'Uncertainty' over Armagh apple crop due to weather
There is uncertainty over the apple harvest in County Armagh due to unseasonable weather over the past few months, a leading producer has said.
Armagh Bramley apples secured Protected Geographical Indication (PGI) status in March and the crop is worth millions to the local economy.
Apple grower Pat McKeever said poor weather in April and early May had "hammered" the orchards.
However, he said there was hope of a second bloom in the recent heatwave.
For the past six years, Mr McKeever had supplied apples to the cider manufacturer, Magners.
The firm usually buys more than half of County Armagh's entire Bramley apple harvest - amounting to an investment of almost £4m.
Speaking to BBC Radio Ulster, Mr McKeever said: "Nobody can tell yet what the crop is but I would say the crop will be down".
He explained: "We've had a bad April and the start of May hasn't been good. The first bloom got a bit of a hammering with the frost in the winter."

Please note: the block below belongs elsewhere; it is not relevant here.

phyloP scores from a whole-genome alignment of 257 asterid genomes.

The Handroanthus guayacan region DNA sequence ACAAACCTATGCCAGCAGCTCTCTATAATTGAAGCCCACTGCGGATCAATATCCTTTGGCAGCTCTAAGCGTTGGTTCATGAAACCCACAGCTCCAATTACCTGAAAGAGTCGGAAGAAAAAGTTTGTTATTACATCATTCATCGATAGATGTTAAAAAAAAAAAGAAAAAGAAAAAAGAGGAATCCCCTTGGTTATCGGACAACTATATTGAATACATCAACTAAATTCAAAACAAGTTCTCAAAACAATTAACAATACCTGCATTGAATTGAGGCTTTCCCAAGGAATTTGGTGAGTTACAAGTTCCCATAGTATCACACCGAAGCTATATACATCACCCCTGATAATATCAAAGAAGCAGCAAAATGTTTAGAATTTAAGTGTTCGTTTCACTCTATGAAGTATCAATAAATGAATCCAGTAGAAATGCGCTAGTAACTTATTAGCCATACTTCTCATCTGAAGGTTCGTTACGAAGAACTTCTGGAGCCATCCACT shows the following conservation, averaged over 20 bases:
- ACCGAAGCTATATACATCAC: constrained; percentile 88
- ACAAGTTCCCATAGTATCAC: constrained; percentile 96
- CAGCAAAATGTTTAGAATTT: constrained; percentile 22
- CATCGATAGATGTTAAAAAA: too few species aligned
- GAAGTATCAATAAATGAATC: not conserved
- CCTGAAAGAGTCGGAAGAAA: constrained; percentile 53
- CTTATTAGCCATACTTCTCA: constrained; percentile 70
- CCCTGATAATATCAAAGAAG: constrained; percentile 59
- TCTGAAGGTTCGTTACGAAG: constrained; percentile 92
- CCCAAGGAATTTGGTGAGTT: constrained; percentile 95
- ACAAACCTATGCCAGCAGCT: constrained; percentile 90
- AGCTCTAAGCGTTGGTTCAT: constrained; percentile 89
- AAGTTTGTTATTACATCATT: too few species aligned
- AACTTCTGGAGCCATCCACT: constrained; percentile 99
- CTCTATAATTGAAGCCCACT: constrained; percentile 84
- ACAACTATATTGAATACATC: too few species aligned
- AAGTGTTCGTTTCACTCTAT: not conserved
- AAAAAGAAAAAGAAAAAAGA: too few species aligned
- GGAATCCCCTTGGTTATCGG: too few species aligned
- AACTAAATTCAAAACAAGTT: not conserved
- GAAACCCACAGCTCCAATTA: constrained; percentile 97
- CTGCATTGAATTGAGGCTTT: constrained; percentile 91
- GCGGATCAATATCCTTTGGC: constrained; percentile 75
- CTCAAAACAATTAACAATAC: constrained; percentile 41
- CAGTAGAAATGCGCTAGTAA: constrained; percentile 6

Mr McKeever said that crops were now "doing well" due to the fine weather over the past few days but it would be July or August before before producers could tell their buyers how this year's harvest has been affected.
"Every year varies - last year they got a good crop so hopefully there will be plenty of apples there this year for them too," he said.
PGI status is awarded by the European Commission for agricultural products and foods which are closely linked to the geographical area in which they are either produced, processed or prepared.
The commission has said the aim of the PGI scheme is to "encourage diverse agricultural production, protect product names from misuse and imitation and help consumers by giving them information concerning the specific character of the products".
Other European products which have achieved PGI recognition include champagne and feta cheese.
In Northern Ireland, Comber potatoes and Lough Neagh eels have recently been awarded PGI status.